At the moment, I am not aware of any other flourishes within the German longsword sources. If you know of one that I have not listed above, please let me know, and I will be delighted to spend some time working on it!
What are flourishes good for?
Flourishes are good for a number of things. They give you something to repeat, meaning that you have a reason to do repetitions with sword in hand, which is clearly better than sitting around and not doing any fencing at all! They also tend to be more interesting (or at least, easier to make interesting) than just doing 100 repetitions of this cut, 100 repetitions of that cut, 100 repetitions of some other cut, meaning that you are more likely to get through a higher number of repetitions with your mind still engaged with what you are doing.
They can give you a framework of shapes and movements for practising your footwork. By chaining actions together into a sequence, they help to develop your ability to move from one action into the next, improving your sword-handling skills. They can also improve how fluently and easily you move – when you think of some of the best practitioners, they move effortlessly and have total commend of themselves and their sword, and this kind of fluency and control can be gained by repetitions of solo sequences.
You might consider what each action is for, and why might one action follow another? In karate, this is called bunkai, and it is an important part of kata practice to be able to understand how you might use each movement or set of movements against an opponent. This serves to bridge the practices of kata and kumite so that your overall practice is well joined up and cohesive. Although karate kata tend to be longer and more involved than longsword flourishes, it is worth reading some karate blog articles and watching some bunkai videos to see how karateka engage in this form of practice, so that you can borrow some ideas to improve your training of historical fencing.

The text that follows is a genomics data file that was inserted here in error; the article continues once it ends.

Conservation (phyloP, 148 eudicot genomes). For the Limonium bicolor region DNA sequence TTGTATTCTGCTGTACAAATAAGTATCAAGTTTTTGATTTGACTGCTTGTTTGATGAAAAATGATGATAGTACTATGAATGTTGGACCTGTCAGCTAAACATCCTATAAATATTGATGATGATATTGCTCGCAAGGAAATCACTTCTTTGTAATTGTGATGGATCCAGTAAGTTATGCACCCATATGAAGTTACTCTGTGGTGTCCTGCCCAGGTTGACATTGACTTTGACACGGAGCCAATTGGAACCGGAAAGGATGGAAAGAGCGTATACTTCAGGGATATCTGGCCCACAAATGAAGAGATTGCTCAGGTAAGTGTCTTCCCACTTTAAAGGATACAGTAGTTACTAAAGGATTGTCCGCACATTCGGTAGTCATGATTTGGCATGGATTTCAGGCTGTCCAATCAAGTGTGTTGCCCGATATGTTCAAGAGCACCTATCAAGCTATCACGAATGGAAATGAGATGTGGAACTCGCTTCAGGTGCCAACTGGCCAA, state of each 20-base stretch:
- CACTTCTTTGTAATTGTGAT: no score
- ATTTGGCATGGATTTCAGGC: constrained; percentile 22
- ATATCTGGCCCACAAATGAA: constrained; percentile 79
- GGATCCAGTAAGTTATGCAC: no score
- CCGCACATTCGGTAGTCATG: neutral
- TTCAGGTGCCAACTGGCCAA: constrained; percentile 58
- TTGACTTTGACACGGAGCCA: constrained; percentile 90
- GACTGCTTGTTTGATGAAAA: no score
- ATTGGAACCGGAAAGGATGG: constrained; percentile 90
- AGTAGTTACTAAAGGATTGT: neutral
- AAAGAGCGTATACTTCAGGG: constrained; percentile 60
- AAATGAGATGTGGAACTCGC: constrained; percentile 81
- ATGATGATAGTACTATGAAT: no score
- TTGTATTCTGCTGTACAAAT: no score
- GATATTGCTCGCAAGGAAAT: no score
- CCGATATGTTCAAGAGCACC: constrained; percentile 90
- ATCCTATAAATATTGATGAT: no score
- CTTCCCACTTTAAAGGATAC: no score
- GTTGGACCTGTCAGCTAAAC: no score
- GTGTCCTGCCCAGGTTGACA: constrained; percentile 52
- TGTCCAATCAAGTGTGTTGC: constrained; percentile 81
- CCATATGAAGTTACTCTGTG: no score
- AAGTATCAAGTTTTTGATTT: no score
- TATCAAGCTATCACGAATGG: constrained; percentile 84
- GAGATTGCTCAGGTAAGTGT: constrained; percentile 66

Do flourishes have any draw-backs?
Yes, of course, the most significant being that you really need a partner to be able to learn to do things properly with correct distance, timing, cover, etc. It is very easy to perform solo sequences in a ridiculous and unrealistic fashion. You have to police yourself to make sure that you keep your training relevant and as realistic as you wish it to be.
Solo forms, kata, flourishes, whatever you might want to call them, are an important part of a comprehensive training programme. Taking the opportunity to perform repetitions whenever you have the chance will be beneficial. Giving yourself sequences of movements to practise your form, flow, and coordination can only be a good thing.
We are lucky to have some flourishes within the German longsword material. While we are stuck at home and unable to meet up with our clubmates at this time, flourishes might be one of the best training tools available to us!
Take a look at my online video course about flourishes and see if there is something in there that looks interesting. Any and all purchases of the course will help me greatly!
If you would like to support my writing efforts, please consider donating a little something towards my coffee fund!
Keith Farrell teaches HEMA professionally, often at international events (why not hire me to teach at your event?), and has an interest in coaching instructors to become better teachers. I teach regularly at Liverpool HEMA, and help behind the scenes with running HEMA in Glasgow at the Vanguard Centre.